But Kafka responded nicely and sparked a touchdown drive with a 53-yard run to the Minnesota 2-yard line. The Gophers are clearly trying to take away running back Omar Conteh, which has opened up lanes for Kafka, who has 97 rushing yards on nine carries. Kafka completed his first eight pass attempts before slowing down a bit in the second quarter.

Minnesota's offense settled in nicely in the second quarter. Weber's ability to scramble and make throws on the run has spurred the Gophers. And though junior wide receiver Eric Decker broke his own single-season school record with his 68th reception, Weber is getting other receivers involved (Nick Tow-Arnett, Ben Kuznia, Brandon Green, Jack Simmons), completing 15 of 23 passes for 175 yards and a touchdown.

Both offensive lines have looked suspect at times, but Northwestern likely needs to force a turnover from Weber to pull out the upset.

Posted by ESPN.com's Adam Rittenberg

It was a heavy news day around the Big Ten, so my regularly scheduled mailbag will be pushed back to Wednesday. From here on out I'll have mailbags on Tuesdays and Fridays, so make sure to send in your questions.

Iowa coach Kirk Ferentz announced this afternoon that junior Jake Christensen will start at quarterback Saturday against Maine. Sophomore Ricky Stanzi, who has come on strong toward the end of preseason camp, also will see action. Christensen threw for 2,269 yards, 17 touchdowns and six interceptions as the starter last season, completing only 53.5 percent of his passes.

"He came in as a starter, and I think he's practiced well," Ferentz said of Christensen. "It's not a matter of his performance. He's elevated his performance from the spring. I thought he was better in the spring than he was in the fall [of 2007], and I think he's continued to improve, which is what we're hoping for."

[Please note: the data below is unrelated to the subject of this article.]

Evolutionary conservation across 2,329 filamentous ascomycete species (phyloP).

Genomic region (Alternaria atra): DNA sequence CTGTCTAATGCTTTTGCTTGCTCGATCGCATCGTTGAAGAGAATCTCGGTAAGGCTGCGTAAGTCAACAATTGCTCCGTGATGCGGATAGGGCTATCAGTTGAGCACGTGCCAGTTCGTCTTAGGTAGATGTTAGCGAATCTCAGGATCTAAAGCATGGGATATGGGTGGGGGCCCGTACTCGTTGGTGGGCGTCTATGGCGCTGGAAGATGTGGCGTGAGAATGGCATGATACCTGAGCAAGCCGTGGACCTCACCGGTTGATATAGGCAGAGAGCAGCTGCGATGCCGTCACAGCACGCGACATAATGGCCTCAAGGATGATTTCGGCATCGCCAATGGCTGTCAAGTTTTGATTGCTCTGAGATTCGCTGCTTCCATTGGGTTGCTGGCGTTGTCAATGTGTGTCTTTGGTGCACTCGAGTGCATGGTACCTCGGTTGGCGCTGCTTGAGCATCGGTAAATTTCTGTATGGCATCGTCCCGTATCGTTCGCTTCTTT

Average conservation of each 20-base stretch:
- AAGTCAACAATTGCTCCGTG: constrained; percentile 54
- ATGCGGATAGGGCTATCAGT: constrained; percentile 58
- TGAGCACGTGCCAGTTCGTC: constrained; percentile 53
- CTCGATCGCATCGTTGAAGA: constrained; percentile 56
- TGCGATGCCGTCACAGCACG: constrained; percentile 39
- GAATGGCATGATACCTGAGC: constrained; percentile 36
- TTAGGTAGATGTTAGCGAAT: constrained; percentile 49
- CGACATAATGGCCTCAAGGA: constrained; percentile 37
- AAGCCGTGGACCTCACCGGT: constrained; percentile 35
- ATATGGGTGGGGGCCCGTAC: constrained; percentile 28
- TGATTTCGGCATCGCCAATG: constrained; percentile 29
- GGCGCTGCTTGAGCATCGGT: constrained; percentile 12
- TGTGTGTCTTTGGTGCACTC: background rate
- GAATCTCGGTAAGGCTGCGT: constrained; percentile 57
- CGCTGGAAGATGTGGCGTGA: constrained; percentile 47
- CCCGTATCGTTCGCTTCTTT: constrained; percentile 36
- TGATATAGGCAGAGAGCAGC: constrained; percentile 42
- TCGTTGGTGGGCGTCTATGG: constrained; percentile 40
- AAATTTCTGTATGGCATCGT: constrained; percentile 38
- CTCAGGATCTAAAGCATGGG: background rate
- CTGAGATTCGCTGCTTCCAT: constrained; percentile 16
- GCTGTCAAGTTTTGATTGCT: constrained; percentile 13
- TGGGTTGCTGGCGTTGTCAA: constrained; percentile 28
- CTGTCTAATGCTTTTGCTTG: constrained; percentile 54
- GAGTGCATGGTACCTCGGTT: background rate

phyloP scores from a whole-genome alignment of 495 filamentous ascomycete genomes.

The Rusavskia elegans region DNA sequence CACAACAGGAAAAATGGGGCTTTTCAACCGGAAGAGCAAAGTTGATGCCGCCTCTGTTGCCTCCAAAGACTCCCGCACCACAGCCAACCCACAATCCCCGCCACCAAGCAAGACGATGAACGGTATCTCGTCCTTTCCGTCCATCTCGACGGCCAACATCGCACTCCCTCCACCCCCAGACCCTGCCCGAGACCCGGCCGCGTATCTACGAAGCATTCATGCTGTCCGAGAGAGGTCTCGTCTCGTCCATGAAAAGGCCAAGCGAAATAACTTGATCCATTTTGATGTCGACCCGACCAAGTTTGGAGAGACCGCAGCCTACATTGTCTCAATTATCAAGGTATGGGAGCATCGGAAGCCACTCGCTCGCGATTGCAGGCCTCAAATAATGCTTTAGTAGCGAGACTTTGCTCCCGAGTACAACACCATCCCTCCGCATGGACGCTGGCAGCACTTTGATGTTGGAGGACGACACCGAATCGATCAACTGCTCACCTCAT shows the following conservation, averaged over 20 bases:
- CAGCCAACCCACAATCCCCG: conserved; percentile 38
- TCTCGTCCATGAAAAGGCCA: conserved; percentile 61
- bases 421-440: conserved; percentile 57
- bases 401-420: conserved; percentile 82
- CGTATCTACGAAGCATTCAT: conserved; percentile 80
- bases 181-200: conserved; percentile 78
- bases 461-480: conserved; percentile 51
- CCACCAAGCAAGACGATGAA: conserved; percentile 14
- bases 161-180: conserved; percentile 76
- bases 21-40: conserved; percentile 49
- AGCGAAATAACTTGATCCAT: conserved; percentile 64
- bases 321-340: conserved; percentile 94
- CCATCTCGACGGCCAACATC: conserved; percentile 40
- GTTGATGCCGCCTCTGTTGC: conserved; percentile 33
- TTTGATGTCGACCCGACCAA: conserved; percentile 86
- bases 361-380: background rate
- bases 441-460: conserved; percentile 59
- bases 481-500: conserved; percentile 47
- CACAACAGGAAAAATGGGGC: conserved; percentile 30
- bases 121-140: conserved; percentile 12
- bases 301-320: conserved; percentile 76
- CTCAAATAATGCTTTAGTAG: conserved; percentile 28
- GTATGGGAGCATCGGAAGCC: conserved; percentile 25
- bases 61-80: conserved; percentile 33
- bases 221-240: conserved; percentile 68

Here are some notes and links I didn't get to earlier:

  • Ferentz announced that reserve running back Nate Guillory will transfer. Guillory had been competing for the starting job this month but fell behind opening-day starter Shonn Greene and emerging sophomore Paki O'Meara. Freshmen Jeff Brinson and Jewel Hampton are also in the fold, so Ferentz isn't concerned about depth despite the losses of Albert Young and Damian Sims. "The jury is still out because we haven't played a snap that counts," he said, "but based on what we've seen, we're pretty optimistic."
  • Ferentz also announced that tight end Tony Moeaki and Michael Sabers, wideout Trey Stross and offensive lineman Dan Doering will miss the opener with injuries. Doering, a possible starter at left guard, has a hand injury but should be back by next week. Moeaki will miss 1-2 weeks with a foot injury. Sophomore linebacker Jeff Tarpinian has a hamstring injury but could play.
  • Wideout Brian Gamble and offensive lineman Mark Jackson are no longer with Illinois' team, coach Ron Zook announced today. Gamble had been expected to contribute at receiver this fall.
  • Minnesota's Week 1 depth chart is out, and not surprisingly, there are some notable changes. Junior college transfers Tramaine Brock and Traye Simmons are listed as starters at safety and cornerback, and former wideout Marcus Sherels has won the other starting cornerback spot. Sherels also will serve as the team's primary return man on kickoffs and punts.
  • Sophomore Ralph Spry and emerging junior Ben Kuznia have joined star Eric Decker as the Gophers' starting wideouts. Freshmen Brandon Green and Brodrick Smith are listed as backups. Minnesota's starting spots at left guard and right tackle remain undecided. Sophomore D.J. Burris is competing with Ryan Orton at left guard, and redshirt freshmen Ryan Wynn or Jason Meinke will start at right tackle.
  • Penn State safety Nick Sukay will miss the season with a broken bone in his foot, Ron Musselman writes in the Pittsburgh Post-Gazette. Starting cornerback Tony Davis expects Lydell Sargeant to win the other top CB job, Jeff McLane writes.
  • Ohio State running back Brandon Saine is healthier but must leapfrog several players on the depth chart, The Cleveland Plain Dealer's Doug Lesmerises writes in his blog. Also check out the list of Buckeyes true freshmen likely to play this fall (besides Terrelle Pryor, of course).
  • Maybe RichRod is fooling all of us, but he seems fine with playing two quarterbacks in the season opener, the Detroit Free Press' Mark Snyder writes in his blog.